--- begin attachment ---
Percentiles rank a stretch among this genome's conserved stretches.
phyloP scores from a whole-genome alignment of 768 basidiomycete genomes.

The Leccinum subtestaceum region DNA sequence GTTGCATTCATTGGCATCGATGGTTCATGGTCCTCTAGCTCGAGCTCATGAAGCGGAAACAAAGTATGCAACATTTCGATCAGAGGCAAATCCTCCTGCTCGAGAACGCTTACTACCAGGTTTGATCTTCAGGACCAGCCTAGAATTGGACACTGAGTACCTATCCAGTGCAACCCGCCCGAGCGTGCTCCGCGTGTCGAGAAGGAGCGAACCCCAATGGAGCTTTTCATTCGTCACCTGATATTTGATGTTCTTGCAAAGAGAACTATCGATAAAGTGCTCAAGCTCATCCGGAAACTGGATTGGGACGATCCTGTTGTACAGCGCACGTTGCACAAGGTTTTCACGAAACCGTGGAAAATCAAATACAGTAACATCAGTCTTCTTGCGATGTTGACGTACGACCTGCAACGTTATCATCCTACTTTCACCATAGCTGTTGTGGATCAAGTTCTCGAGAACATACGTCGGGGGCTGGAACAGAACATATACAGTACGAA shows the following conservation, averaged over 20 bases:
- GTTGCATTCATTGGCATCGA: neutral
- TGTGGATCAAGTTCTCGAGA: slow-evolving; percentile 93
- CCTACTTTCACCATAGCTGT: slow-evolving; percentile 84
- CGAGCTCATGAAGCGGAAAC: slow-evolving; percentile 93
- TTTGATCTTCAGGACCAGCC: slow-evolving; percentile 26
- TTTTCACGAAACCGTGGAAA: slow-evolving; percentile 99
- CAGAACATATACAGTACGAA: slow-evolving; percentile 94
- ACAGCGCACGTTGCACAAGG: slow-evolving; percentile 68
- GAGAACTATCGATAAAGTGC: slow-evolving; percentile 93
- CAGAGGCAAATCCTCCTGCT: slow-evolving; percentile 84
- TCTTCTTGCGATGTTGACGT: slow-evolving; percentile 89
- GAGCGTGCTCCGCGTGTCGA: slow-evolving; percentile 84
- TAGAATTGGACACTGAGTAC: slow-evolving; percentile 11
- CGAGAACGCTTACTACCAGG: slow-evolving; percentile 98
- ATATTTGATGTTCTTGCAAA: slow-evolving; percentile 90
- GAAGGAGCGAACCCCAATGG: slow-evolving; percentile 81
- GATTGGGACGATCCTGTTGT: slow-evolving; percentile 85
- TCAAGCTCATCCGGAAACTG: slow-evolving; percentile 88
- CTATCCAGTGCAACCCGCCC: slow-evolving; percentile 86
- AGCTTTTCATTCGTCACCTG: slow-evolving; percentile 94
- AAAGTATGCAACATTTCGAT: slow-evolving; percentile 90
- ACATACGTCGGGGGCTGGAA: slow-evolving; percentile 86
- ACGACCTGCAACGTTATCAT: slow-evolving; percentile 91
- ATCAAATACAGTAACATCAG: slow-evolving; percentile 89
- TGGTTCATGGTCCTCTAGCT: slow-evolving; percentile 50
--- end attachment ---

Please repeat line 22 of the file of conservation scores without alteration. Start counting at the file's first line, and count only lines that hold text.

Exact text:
- CTATCCAGTGCAACCCGCCC: slow-evolving; percentile 86